Soldiers killed in Macedonia blast
SKOPJE, Macedonia -- At least eight Macedonian soldiers have been killed in a landmine explosion near the capital Skopje, a Macedonian army spokesman has said.
The blast occurred on the road between the villages of Ljubanci and Ljuboten, about five kilometres (three miles) from the outskirts of Skopje, when a convoy of army trucks ran over three landmines, the spokesman told Reuters.
Another six soldiers were wounded in Friday's explosion.
Fighting between ethnic Albanian rebels and government forces erupted in the area soon afterwards.
Ethnic Albanian sources in Ljuboten told The Associated Press at least one house was levelled in the ethnic Albanian village, which was sealed off by government troops.
A villager, speaking on condition of anonymity, told AP government forces were using two helicopter gunships to shell the village, whose hundreds of residents were hiding in basements.
Meanwhile there were also reports early on Friday of fresh fighting around Tetovo, Macedonia's second-largest city.
The latest incidents come as Macedonian families in the southern town of Prilep prepared to bury 10 soldiers killed on Wednesday in a rebel ambush on the highway between Skopje and Tetovo.
Fighting between troops and rebels continued throughout Thursday night, with reports of Sukhoi Su-25 jets being used for one of the first times during the six-month conflict.
A diplomat and witnesses told Reuters that two jets had dropped bombs on rebel-held areas northeast of Tetovo on Thursday night after ethnic Albanian soldiers' assaults on a city police station and barracks.
It was one of the first times Macedonia's newly acquired Sukhoi Su-25 jets had dropped bombs, a diplomat told Reuters, in what he called a "serious escalation" of the conflict.
But a defence ministry source denied the jets had dropped bombs, saying they were merely flying over the area.
Another diplomat said the planes appeared to have struck again on Friday morning, bombing the rebel stronghold of Radusa on Macedonia's northern border with Yugoslavia.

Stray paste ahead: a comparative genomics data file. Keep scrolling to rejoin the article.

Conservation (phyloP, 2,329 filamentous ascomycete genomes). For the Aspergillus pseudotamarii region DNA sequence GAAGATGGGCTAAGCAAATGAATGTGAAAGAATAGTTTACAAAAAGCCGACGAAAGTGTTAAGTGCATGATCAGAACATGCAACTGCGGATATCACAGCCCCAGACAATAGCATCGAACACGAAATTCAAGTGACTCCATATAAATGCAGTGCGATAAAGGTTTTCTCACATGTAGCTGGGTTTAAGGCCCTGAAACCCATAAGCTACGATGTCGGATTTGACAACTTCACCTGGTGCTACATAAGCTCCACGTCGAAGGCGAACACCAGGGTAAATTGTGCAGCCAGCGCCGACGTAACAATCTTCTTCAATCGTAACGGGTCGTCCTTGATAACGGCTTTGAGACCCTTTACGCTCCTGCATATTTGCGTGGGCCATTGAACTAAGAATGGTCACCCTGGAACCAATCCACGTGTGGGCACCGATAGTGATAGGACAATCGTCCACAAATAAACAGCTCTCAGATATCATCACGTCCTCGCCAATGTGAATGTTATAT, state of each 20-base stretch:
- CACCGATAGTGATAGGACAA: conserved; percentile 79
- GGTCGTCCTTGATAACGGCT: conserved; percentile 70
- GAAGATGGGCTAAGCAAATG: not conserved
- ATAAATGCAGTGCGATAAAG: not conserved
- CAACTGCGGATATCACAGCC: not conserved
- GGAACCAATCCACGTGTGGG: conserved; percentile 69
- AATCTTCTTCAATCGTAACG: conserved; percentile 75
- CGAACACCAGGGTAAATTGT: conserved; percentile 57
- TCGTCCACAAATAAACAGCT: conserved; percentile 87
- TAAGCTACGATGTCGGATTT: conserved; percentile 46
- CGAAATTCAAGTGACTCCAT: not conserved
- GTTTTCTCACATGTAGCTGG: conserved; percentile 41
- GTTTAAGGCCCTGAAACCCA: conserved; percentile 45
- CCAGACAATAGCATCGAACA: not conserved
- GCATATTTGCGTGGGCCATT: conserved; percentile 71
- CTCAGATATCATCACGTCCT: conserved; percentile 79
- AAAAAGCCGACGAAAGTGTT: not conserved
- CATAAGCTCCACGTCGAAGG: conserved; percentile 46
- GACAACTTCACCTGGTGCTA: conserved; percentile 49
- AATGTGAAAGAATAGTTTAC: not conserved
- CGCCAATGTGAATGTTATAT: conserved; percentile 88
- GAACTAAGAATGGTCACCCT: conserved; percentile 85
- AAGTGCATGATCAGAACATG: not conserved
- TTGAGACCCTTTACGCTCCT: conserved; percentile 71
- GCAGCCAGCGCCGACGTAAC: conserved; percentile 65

The fresh violence has cast doubt over whether a tentative peace plan could be signed on Monday as scheduled.
The rebel, codenamed Matoshi, told Reuters: "Now this is war. You can see they are not attacking our positions in the mountains but anywhere."
But speaking in Sofia, Bulgaria, earlier on Friday, U.S. envoy James Pardew said he was optimistic that despite the violence a peace deal would be signed as agreed to by Macedonia's rival parties.
"No one supports the Albanian extremists, certainly not the United States, nor any of our European allies," Pardew told AP.
"The use of force by the Albanian extremists in Macedonia is unacceptable and totally rejected by the United States."
Fierce fighting in Tetovo left 12 people injured, including a six-year-old girl, on Thursday.
European Union peace mediator Francois Leotard was quoted by AP as telling Europe-1 radio: "If the situation continues to deteriorate on the ground, what has been established and concluded on paper could be called into question."
About 3,500 NATO soldiers are on stand-by to go into the country and help disarm the rebels if the deal is signed.
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